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Snippet Contents:

Be that as it may, we have a responsibility to assess the overall impact of the budget, the Finance Bill and the Social Welfare Bill. This budget fails the test of fairness. The previous speaker noted that claims on the Government side normally exaggerate the positive impact of a budget, Opposition claims are probably overly pessimistic and the truth is somewhere in between. The truth about this budget is simple. Households earning more than €70,000 are the winners but households with incomes of less than €40,000 per annum, or €800 per week, are losers. This budget and the Finance Bill can be condensed down to that sentence. That is the ethos behind the Bill and it is the reason it should be rejected.
I have taken the impact of water charges into account in arriving at those figures. There may be some changes to the universal social charge and child benefit but, while these are all well and good, we cannot ignore the water bills which are due to arrive early in the new year. I acknowledge the Government is in a state of flux and does not know its own mind on that issue. It is probably still looking at the opinion polls. In any event, one cannot divorce the impact of government decisions from people's daily lives. Like the local property tax introduced last year, water charges impact on people's daily lives. The Minister for Finance was forthright in arguing that the impact of water charges should not be lumped into the consideration of the effects of the budget. They are magically off the balance sheet, as if they are not real bills. I do not know where the Government got its fascination with keeping the accounts off balance sheet whenever it wants to do things that the State was able to do in the past. Even the homelessness issue is going to be dealt with off balance sheet. A special vehicle for social housing is to be created through a public private partnership. All of the key areas that a Government should be funding directly out of its capital expenditure and current budgets are now mysteriously going off balance sheet. This reflects the Government's preference to avoid dealing with issues directly and to have somebody else take responsibility.
However, the Taoiseach let the genie out of the bag in regard to mixing the two issues when he stated that if we do not proceed with water charges, the top rate of income tax will have to increase by 4%. He has thus clearly linked income tax to water charges. This gives the lie to what his own Ministers have said in previous weeks. They were bravely holding the line in their efforts to keep the two apart but the Taoiseach blew their cover. It is interesting that he referred to the top rate because it would impact on the people he looked after by lowering it, and who are probably his supporters. He wanted to put the fear of God into them. However, these are just funny, off balance sheet figures. The Department of the Environment, Community and Local Government produced an estimate of €533 million for Government expenditure on water services this year. As there is already income of €222 million from commercial sources, I do not know how we would require an increase of 4% in income tax. However, when people assess the impact of the budget, they will have to include the cost of water charges if they are to follow the Taoiseach's example.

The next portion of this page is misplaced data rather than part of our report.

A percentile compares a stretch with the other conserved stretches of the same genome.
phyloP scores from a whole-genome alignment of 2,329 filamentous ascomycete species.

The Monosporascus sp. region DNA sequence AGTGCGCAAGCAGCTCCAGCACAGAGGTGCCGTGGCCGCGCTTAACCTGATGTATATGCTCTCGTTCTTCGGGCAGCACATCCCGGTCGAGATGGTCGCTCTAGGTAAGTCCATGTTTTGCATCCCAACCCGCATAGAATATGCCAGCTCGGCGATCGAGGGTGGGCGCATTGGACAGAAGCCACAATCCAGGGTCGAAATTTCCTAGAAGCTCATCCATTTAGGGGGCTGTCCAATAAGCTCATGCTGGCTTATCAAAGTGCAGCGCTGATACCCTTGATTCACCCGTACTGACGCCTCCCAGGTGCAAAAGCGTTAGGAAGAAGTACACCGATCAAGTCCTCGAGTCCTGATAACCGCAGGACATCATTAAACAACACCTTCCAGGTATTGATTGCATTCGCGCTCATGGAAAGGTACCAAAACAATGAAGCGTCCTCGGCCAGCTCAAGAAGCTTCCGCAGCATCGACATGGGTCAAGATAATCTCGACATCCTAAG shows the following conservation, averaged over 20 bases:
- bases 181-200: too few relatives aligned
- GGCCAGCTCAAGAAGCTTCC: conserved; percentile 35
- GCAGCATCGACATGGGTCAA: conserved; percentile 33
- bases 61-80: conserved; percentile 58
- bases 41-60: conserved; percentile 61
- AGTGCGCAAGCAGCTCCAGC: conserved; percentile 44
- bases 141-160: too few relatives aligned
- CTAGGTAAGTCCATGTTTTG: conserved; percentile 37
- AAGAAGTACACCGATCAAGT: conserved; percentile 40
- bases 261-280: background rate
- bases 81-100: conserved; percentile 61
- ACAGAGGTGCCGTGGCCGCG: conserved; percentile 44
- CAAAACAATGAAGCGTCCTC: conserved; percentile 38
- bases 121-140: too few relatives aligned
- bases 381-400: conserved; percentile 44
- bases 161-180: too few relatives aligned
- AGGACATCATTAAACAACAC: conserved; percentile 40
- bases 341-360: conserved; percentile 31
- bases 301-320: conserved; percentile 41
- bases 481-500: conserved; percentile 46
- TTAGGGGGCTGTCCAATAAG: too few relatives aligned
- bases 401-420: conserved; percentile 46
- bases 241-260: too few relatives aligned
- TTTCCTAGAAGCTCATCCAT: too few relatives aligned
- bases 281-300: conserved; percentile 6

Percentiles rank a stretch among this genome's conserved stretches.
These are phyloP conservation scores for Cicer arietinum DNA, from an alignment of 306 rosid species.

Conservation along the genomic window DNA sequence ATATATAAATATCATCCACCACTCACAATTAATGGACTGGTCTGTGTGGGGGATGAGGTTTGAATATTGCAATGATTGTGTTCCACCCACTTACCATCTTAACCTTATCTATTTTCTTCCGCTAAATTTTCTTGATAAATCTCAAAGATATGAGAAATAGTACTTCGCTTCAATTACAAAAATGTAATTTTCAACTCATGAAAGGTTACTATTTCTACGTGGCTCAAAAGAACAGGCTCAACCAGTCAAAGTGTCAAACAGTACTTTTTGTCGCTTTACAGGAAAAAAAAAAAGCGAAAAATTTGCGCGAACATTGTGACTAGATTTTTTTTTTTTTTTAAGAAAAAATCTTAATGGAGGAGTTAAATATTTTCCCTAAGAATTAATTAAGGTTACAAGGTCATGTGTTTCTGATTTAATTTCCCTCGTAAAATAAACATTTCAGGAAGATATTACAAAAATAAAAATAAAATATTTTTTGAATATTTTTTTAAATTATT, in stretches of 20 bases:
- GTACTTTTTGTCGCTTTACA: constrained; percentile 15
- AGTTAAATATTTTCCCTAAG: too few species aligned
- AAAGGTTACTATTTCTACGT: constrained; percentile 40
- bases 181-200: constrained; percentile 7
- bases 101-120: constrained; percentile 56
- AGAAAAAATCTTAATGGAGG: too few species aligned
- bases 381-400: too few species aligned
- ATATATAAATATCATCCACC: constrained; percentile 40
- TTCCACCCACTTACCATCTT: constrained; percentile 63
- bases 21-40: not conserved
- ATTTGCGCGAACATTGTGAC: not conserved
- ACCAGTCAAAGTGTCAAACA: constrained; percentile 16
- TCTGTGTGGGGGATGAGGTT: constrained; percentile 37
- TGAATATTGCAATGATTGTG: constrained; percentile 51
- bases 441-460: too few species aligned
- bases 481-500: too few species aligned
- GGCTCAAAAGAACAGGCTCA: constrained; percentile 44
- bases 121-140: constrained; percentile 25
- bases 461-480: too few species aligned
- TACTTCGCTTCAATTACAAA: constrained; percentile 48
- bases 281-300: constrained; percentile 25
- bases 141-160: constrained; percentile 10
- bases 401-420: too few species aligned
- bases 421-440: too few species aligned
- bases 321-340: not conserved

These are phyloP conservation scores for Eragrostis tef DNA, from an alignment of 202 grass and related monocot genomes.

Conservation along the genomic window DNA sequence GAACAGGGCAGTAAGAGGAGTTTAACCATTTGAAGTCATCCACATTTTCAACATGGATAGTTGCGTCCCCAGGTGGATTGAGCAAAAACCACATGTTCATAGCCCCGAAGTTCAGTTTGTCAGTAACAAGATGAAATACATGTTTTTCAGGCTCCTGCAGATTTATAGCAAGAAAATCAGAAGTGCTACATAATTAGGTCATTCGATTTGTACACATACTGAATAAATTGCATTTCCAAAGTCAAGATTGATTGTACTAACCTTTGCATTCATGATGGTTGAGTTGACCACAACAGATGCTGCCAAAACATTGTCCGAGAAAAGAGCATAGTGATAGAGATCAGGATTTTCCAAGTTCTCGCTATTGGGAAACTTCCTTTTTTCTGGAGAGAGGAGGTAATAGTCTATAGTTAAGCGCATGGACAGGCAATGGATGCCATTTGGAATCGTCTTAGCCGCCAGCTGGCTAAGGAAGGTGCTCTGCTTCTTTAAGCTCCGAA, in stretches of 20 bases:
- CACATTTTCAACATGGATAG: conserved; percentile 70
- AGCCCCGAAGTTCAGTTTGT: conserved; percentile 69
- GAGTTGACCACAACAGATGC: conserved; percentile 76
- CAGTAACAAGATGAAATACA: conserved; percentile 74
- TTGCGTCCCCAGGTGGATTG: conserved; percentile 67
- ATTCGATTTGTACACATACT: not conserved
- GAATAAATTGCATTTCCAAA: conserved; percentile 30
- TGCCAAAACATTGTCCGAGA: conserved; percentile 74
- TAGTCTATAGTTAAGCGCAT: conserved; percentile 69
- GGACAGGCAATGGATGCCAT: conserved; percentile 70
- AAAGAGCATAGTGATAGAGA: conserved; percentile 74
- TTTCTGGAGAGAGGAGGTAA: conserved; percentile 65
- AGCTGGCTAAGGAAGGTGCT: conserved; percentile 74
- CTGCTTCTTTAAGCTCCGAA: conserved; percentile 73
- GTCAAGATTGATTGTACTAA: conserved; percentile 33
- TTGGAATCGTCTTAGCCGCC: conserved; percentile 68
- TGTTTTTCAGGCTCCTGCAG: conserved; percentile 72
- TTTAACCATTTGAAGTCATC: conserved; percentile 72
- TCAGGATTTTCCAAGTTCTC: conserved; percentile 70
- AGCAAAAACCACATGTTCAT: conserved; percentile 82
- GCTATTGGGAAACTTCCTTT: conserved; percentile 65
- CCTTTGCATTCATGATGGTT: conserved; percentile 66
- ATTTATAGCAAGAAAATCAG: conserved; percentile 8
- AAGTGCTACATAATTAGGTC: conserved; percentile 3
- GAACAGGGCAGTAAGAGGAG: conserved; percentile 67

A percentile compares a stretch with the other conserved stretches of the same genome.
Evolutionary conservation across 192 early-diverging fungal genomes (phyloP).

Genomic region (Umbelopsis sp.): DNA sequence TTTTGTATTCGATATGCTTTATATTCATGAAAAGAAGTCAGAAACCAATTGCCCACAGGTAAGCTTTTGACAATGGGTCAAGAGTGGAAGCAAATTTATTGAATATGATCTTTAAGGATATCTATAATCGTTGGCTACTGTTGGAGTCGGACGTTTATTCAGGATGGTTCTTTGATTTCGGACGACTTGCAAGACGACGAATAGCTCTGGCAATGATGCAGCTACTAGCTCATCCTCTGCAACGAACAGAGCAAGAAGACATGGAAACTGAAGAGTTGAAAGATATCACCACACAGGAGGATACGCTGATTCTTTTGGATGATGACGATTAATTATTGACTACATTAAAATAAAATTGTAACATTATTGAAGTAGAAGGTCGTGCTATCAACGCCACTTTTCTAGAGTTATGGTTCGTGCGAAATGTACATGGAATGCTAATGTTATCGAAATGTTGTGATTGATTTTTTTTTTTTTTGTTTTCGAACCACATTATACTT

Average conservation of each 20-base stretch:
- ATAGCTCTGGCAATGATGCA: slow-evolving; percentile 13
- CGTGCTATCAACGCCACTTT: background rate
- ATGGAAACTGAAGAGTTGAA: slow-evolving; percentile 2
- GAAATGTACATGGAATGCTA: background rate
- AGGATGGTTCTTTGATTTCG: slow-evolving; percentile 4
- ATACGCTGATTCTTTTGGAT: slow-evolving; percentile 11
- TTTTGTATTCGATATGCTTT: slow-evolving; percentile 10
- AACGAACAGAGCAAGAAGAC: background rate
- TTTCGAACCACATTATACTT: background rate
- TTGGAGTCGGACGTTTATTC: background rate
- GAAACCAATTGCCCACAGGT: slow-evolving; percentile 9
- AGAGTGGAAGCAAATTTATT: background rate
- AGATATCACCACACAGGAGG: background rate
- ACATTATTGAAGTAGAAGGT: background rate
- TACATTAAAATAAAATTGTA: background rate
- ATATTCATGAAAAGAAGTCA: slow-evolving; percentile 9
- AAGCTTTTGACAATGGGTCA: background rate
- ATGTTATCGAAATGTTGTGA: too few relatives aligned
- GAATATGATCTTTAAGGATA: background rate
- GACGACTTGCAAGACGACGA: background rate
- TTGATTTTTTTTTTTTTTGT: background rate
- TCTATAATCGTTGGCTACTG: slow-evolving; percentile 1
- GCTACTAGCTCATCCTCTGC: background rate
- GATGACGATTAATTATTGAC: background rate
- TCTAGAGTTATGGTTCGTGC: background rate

The Minister, Deputy Noonan, referred to the provision of tax credits for up to €500 worth of water at 20%, which could be €100 in a year, and will be calculated in arrears on a monthly basis based on the payment cycle. It is possible that one will get a tax credit 24 months after paying a water bill. However, he forgot about all the people who are not in the tax net. Hundreds of thousands of people in employment will not benefit from the social welfare concessions announced by the Minister for Social Protection or from the income tax concessions announced by the Minister for Finance. These are ordinary people who were left out in the Government's rush. People who become unemployed will not benefit because they will not qualify for the free fuel allowance. It is necessary to be long-term unemployed to qualify for that allowance. The Minister is discriminating against people who lose their jobs. I will deal with that issue further when the Social Welfare Bill comes before the House.
This is a Finance Bill for high income earners. There is an income tax cut for those on the top rate and everybody else has been left behind or ignored. That suggests a lack of social conscience on the part of the Minister for Finance. Perhaps he believes that people will vote in the next election based on their pockets rather than their social conscience but I suspect, after the difficulties Ireland has encountered in the last several years, that there is a higher level of solidarity among the people. What upsets people is the preaching about the country picking up. As if it was not enough that they were not feeling any benefits in their pockets, they are now being told that others are benefiting.